By Joanne Sasvari


Denise Atkinson remembers how, when she’d go blueberry picking as a child, a big pot of tea would always be steaming over the campfire.

“A nice cup of tea, it’s a part of my Indigenous culture,” says the co‑owner of the Thunder Bay-based wild-crafted‑foods company Tea Horse. “It’s family, it’s multi‑generational, from my grandmother right down to the kids. It’s very Anishinaabe.”

The tea plant, camellia sinensis, isn’t native to the Americas, but it has become one of the sometimes-surprising elements of contemporary Indigenous cuisine.

Those elements include traditional techniques such as cooking food over a wood fire—salmon smoked over smouldering cedar on the West Coast perhaps, or, much more dramatically, the tower of flames called the “Potence” at Restaurant Sagamité in Wendake, Québec, where chef Steeve “Wadohandik” Gros-Louis sets a wooden tripod aflame and within it roasts venison, elk or beef in a fiery update of Wendat cookery.

Indigenous cuisine also pays homage to the Culture of the people who grow, prepare and serve the food, to their art and rituals. It can even be found on wine lists like the one at Little Chief Restaurant in the Tsuut’ina Nation’s Grey Eagle Resort outside Calgary, which features vintages from Indigenous-owned wineries like Indigenous World Winery and Nk’Mip Cellars.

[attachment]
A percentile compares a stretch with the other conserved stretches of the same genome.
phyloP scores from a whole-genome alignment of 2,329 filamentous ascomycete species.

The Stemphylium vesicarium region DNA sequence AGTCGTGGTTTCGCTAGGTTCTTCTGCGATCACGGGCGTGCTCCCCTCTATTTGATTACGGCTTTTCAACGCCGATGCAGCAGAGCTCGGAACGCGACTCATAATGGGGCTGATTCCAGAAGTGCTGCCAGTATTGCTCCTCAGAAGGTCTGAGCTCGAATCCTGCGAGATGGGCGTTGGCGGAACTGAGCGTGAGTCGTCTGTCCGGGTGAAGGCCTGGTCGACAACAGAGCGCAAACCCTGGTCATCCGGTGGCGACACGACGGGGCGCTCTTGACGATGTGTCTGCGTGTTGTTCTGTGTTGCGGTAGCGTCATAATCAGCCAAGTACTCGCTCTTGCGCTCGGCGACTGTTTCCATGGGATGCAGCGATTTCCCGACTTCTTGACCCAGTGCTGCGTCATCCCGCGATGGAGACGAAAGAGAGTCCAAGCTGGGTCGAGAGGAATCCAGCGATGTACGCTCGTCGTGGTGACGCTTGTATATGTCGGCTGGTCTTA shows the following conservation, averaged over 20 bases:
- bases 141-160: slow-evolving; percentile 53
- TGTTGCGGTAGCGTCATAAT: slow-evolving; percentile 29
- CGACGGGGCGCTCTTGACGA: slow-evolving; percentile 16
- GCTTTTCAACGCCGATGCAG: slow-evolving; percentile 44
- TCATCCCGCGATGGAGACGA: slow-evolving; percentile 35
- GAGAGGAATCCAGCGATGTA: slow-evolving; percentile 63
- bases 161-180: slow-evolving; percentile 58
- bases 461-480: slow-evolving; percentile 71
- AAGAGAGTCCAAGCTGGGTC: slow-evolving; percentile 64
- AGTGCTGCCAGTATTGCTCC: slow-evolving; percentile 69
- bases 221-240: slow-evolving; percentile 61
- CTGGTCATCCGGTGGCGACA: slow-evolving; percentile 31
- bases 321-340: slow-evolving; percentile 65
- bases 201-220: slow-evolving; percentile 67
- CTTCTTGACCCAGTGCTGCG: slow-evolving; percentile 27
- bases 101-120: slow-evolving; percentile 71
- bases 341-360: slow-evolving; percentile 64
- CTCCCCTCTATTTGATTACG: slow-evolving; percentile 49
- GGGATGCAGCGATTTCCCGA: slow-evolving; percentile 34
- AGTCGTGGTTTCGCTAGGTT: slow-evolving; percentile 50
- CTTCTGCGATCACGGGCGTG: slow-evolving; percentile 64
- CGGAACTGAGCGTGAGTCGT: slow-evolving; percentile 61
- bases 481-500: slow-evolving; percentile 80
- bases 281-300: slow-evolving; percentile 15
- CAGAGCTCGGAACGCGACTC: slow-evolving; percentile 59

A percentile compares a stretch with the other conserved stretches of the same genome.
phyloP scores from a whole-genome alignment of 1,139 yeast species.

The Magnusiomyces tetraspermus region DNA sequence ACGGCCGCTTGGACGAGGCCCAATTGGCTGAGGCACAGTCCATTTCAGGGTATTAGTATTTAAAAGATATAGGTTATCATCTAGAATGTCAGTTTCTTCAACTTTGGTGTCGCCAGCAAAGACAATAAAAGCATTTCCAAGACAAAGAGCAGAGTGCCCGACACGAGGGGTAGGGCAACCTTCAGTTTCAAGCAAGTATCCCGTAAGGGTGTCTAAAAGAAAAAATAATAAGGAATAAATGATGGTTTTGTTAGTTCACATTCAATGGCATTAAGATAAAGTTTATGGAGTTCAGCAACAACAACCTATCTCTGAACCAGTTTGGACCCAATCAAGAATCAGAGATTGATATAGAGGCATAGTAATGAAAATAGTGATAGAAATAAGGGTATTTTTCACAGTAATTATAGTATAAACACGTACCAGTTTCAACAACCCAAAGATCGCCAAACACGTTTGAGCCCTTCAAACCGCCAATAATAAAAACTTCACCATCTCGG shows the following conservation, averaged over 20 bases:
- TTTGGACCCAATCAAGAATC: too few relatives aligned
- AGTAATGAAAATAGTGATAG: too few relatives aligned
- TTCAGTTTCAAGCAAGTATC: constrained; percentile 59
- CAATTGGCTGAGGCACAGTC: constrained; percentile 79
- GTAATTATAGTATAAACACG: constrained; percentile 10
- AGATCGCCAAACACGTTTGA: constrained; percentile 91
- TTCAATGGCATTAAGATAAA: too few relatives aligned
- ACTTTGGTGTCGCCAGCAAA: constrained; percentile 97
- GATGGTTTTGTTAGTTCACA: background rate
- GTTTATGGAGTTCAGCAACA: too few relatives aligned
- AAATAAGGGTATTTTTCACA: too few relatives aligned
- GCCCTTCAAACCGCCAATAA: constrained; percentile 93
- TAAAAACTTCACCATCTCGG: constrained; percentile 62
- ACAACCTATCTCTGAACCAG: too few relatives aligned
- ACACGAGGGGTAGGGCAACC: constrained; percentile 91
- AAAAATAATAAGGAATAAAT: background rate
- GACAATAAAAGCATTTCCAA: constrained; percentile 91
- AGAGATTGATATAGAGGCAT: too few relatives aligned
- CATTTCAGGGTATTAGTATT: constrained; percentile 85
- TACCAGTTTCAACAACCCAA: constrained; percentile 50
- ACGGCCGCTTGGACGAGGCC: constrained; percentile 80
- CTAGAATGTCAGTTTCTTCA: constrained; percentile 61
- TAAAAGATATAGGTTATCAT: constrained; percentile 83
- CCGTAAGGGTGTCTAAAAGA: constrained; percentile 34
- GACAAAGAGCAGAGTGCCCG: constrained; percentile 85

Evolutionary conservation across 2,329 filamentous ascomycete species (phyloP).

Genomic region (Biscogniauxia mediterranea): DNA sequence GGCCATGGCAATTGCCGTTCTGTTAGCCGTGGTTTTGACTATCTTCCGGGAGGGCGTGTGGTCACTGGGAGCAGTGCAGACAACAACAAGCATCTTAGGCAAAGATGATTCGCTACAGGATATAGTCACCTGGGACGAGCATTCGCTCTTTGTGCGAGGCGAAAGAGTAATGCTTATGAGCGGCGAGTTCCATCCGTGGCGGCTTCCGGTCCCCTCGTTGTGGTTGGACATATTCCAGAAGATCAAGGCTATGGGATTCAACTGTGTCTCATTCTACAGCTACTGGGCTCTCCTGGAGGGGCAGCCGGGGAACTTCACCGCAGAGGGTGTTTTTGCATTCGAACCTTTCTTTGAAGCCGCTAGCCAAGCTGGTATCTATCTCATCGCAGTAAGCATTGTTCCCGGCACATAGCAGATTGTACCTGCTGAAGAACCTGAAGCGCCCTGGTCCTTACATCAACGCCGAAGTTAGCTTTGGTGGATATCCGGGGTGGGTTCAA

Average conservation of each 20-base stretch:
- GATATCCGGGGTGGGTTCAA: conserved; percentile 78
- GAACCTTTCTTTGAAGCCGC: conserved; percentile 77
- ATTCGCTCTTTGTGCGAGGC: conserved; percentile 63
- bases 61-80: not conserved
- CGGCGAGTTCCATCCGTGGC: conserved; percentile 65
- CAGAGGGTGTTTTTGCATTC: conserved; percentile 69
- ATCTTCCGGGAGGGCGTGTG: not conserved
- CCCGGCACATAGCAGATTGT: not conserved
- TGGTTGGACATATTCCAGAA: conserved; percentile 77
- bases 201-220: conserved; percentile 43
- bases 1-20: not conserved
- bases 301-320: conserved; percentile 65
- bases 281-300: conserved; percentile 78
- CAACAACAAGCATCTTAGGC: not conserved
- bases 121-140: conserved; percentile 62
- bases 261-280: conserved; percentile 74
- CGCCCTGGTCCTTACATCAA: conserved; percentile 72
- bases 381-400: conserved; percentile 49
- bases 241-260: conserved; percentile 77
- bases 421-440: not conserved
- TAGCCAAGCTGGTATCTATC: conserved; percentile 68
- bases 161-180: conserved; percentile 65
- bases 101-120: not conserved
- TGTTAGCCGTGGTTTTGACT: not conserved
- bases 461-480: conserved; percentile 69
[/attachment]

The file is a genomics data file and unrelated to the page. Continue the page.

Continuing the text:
Mostly, though, Indigenous cuisine emphasizes the ingredients that grew here before European contact: berries, wild rice, game meats, fish and the famous “three sisters”—beans, corn and squash.

For instance, Atkinson and her partner Marc H. Bohémier have fused their love of tea with the wild ingredients of Northern Ontario—specifically, the wild rice gathered by Indigenous harvesters from nearby lakes. Inspired by Japanese genmaicha, an anti-oxidant-rich green tea combined with roasted brown rice, they have created what they call manoomin cha, “manoomin” being the Ojibway word for wild rice.

“It’s more than eating the food,” Bohémier says. “It’s about a spiritual connection to the land.”